Tristan Tzara (1896-1963)



1. Pour Compte (6.02), from Phases, 1949

2. L'amiral Cherche Une Maison à Louer

(Tristan Tzara, Marcel Janco, Richard Hulsenbeck)

3. Dada Into Surrealism (1959)

4. Toto Vaca (Maori song), 1924 [3:17]
Performed by Anat Pick

5. An Petro, 1924 [0:34]
Performed by Anat Pick

6. La Panka, 1916-17 [1:53]
Performed by Anat Pick




"L'amiral Cherche Une Maison à Louer" is one of the best known examples of Dada tonal poetry, in which several voices speak, sing, whistle, etc. simultaneously in such a way that the resulting combinations account for the total effect of the work. The simultaneous poem demonstrates the value of the human voice and is a powerful illustration of the fact that an organic work of art has a will of its own. The piece was written in 1916 as a performance piece for the Caberet Voltaire by Tristan Tzara, Richard Hulsenbeck and Marcel Janco.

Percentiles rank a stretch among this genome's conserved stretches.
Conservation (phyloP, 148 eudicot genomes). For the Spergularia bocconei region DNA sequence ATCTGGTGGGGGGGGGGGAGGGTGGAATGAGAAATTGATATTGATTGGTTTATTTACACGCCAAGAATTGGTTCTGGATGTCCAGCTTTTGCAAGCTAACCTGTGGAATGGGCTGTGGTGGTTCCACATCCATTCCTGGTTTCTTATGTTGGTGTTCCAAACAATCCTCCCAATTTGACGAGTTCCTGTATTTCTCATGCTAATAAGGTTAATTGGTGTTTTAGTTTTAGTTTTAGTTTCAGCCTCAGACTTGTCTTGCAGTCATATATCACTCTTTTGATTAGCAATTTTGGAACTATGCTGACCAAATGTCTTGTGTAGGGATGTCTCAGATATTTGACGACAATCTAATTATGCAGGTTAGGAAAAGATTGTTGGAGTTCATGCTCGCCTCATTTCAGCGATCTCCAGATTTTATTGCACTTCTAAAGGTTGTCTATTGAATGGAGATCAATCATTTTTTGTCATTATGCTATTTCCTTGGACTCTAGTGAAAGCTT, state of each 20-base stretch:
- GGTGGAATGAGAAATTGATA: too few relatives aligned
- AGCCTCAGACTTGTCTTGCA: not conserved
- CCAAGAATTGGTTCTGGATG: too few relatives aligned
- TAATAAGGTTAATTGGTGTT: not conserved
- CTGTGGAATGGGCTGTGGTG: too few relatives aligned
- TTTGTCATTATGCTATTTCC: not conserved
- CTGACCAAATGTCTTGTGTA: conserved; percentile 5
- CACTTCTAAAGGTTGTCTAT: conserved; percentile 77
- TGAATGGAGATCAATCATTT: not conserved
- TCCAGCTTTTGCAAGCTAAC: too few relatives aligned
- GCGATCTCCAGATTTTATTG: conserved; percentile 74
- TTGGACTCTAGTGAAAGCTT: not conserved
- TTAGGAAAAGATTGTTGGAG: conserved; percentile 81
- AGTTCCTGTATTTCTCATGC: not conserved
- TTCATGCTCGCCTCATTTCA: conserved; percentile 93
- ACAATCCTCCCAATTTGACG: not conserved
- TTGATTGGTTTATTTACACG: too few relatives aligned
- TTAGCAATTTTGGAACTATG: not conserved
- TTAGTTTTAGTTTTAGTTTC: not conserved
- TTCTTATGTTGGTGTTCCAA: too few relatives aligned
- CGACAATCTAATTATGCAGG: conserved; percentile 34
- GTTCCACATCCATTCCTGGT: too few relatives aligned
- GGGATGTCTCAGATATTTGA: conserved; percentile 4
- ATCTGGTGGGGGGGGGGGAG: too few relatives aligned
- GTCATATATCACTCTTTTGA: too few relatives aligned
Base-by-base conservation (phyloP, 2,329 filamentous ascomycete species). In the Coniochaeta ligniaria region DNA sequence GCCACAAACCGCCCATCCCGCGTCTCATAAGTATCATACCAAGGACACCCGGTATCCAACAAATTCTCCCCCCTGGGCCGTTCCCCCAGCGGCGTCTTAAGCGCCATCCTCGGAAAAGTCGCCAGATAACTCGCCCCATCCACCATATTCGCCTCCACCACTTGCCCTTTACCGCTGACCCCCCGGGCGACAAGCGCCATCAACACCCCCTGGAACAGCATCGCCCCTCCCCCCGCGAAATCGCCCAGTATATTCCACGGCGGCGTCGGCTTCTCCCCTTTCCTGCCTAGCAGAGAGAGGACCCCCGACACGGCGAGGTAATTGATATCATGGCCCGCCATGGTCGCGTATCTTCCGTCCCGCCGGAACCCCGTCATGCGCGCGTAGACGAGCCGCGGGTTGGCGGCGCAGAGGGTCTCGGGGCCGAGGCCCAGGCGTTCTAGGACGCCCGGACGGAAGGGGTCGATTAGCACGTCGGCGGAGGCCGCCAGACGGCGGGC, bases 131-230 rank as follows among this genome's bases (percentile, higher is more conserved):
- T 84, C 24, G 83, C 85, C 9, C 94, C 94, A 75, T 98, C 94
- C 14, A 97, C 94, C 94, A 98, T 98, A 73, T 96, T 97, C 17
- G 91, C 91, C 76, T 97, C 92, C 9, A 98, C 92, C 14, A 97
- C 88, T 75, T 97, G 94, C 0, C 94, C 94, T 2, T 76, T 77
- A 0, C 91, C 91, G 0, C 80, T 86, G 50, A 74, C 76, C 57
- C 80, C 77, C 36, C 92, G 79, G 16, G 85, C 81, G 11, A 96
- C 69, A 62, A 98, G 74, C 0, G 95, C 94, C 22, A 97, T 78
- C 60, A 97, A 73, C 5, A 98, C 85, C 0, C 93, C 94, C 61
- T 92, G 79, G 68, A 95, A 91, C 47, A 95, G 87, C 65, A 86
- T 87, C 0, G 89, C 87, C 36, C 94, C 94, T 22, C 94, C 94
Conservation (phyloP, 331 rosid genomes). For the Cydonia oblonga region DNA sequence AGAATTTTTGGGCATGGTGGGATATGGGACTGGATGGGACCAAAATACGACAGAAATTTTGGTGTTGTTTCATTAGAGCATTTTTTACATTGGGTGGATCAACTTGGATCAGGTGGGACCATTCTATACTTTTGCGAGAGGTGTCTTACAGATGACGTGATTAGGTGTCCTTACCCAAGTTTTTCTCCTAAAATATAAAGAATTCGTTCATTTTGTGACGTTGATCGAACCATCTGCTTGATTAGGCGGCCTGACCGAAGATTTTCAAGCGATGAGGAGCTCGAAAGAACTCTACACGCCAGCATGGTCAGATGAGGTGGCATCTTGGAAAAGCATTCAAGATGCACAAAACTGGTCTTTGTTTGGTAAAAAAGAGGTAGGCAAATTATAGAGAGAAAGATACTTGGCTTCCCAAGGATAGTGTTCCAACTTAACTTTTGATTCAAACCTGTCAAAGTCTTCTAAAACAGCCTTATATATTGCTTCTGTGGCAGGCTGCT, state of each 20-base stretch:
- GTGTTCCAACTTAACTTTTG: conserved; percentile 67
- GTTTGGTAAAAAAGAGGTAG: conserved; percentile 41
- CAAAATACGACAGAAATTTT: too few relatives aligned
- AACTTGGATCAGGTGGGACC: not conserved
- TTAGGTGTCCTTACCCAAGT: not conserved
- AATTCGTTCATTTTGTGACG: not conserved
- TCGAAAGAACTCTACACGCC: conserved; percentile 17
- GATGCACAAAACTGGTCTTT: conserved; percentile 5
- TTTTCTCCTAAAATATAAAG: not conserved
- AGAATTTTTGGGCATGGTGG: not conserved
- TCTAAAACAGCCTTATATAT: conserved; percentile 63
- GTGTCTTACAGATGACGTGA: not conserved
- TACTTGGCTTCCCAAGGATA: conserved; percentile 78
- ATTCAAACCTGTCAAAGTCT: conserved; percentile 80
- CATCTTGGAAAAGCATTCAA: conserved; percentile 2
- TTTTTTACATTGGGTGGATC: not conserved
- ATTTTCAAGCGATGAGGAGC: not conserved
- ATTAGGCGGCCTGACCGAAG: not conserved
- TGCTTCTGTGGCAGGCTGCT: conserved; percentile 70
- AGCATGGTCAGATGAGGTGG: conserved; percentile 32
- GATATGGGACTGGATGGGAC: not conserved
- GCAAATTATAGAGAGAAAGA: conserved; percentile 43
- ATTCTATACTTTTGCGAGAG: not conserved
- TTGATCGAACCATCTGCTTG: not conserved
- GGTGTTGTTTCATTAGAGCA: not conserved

Janco (1895-1985), a Romanian painter and engraver, had become acquainted with Tzara in 1912, working with him on the magazine "Simbolul." Whilst studying architecture in Zurich in 1915, he met Tzara again and became involved in the Cabaret Voltaire, for which he made woodcuts and abstract reliefs, posters, costumes and masks.

The version featured here is not an original recording but one made by the Italian Trio Excoco: Hanna Aurbacher, Theophil Maier and Ewald Liska.


Some verses of Tristan Tzara, for example "nfoünta mbaah mbaah nfoünta", inspired by African singsong, seem to be analogous to Hugo Ball's work, but in general Tzara's poems consisted of absurd encounters of meanings, and not of sounds, such as the famous "La première aventure céleste de M.Anitpryine" (1916) and the poem that he composed in collaboration with Marcel Janco and Richard Huelsenbeck "L'amiral cherche une maison à louer" (The admiral looks for a house to rent). Tzara's dadaism is not phonic but semantic.

Tristan Tzara, pseudonym of Sami Rosenstok, born at Moinesti, Rumania, in 1896, died in Paris in 1963. Poet and writer in the French language. Took part in the foundation of the dadaist movement at Zurich. In 1917 he published the magazine "Dada" and, in the third numbe, the first dadaist manifesto. At the end of 1919 he moved to Paris. Contributed to almost all the dadaist publications in Zurich, New York, Paris, Berlin, Hanover and Cologne.